“What Were You Wearing?”
In response to sexualized violence in the Cowichan Valley, Warmland Women’s Support Services Society is hosting an art installation, What Were You Wearing? to address victim blaming and rape myths.
The “What Were You Wearing?” Survivor Art Installation originated at the University of Arkansas in 2013. Created by Jen Brockman and and Dr. Mary Wyandt-Hiebert, the project was inspired by Dr. Mary Simmerling’s poem, “What I Was Wearing.”
Kendra Thomas, program coordinator at the Warmland Women’s Support Services Society says our society tends to default to the question, ‘Well, if she was raped, what was she wearing?’ implying that survivors of sexualized violence are responsible for anticipating, causing, or stopping the violence. The next series of questions usually are, ‘Why was she drinking? Why was she on that trail after dark? Why did she go to that party with those guys?’ This is victim blaming.
‘As long as we are asking questions about what the survivor was and wasn’t doing we are erasing the presence of the offender. The questions we should be asking? “Why did he rape her?” “Why did he stalk her?” “Why did he drug her drink?”
“Victim blaming obscures the actions an offender takes to plan for and overcome the victim’s resistance and tells potential victims, especially women, that it is their responsibility to make sure they are not assaulted. From date-rape drug-detecting nail polish to difficult-to-remove underwear, the message is clear: women should be trying harder not to get raped.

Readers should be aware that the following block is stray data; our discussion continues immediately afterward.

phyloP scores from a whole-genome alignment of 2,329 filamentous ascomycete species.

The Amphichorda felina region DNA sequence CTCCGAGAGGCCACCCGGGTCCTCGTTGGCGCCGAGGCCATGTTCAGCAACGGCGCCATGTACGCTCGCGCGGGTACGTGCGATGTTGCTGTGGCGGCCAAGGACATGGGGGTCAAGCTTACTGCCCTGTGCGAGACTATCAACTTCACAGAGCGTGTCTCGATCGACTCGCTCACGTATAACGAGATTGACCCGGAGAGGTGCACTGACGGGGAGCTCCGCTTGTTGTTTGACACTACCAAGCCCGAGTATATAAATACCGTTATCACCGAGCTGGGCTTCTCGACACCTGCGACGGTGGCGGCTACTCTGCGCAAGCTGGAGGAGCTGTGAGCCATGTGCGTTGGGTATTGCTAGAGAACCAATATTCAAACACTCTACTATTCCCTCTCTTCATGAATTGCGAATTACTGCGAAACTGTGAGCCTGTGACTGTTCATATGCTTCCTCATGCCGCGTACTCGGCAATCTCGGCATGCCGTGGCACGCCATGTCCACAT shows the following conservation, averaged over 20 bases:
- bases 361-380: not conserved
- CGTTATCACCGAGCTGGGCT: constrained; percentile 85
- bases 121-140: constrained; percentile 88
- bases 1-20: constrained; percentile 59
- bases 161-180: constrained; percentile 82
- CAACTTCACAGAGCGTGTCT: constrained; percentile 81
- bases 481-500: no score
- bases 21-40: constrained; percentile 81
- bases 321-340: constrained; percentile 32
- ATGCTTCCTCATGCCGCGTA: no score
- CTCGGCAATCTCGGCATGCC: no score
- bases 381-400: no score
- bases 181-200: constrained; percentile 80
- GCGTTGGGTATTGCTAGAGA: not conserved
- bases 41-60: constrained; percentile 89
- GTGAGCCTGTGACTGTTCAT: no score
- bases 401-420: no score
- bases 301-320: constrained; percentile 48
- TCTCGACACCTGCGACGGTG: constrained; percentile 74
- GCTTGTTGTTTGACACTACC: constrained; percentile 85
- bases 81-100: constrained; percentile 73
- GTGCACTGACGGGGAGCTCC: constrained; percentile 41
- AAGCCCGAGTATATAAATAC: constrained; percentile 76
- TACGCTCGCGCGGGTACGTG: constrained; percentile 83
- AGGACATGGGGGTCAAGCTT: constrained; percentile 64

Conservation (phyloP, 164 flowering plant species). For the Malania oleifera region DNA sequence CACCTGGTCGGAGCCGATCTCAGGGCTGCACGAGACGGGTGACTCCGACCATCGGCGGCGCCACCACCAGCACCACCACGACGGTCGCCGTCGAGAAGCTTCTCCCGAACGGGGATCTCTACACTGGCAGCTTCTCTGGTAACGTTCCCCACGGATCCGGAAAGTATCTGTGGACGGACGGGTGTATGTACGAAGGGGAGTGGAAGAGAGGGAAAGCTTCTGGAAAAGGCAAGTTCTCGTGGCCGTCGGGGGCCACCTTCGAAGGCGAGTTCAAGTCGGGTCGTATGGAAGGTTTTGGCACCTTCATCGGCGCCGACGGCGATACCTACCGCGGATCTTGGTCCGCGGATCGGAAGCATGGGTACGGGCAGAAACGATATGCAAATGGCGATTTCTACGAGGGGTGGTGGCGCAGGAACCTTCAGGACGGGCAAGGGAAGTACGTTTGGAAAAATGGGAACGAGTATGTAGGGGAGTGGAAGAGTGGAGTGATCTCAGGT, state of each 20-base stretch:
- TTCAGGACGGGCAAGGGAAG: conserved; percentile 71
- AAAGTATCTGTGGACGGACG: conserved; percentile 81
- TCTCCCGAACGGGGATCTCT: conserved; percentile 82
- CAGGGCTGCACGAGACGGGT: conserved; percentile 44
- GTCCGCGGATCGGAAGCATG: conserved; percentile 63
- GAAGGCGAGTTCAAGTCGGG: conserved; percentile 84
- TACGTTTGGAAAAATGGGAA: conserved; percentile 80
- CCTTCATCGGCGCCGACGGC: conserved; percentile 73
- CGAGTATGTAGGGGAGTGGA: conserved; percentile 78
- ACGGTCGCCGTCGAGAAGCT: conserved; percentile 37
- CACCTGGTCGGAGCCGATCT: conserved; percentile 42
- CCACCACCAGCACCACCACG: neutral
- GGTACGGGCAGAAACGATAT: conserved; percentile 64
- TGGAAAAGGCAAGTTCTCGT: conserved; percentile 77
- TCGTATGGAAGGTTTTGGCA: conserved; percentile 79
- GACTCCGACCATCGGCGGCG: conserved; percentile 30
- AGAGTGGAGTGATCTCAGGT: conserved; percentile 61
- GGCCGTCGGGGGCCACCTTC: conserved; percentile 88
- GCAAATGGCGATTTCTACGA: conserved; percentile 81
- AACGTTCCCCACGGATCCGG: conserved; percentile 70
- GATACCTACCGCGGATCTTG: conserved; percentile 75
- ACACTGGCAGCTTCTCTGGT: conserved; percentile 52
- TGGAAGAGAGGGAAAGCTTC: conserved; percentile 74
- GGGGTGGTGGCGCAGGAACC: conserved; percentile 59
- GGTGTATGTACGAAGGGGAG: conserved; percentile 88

“Why do we victim blame? Sometimes it’s a psychological safety strategy. Holding victims responsible for their misfortune is partially a way to avoid admitting that something just as unthinkable could happen to us — even if we do everything “right”. We know with certainty that as long as we exclude the offender from the conversation we are creating barriers for the offender to seek help. We know that hurt people hurt people.
“Rape is a violent physical assault that is sexualized. Sexual assault is about power and control, not sexual attraction. It is never the victim’s fault, and it is never about ‘what they were wearing’.”
The art installation will be on display Saturday, Sept. 5 at Charles Hoey Park from 10 a.m.-2 p.m. and will be well marked to regard social distancing when viewing the display. Warmland Women’s Support Services invites community members to learn about affirmative consent, address rape myths and become more than a bystander to sexualized violence.
Survivors are invited to submit their own stories ahead of time. Contact Thomas at email@example.com or on Facebook at warmlandwomen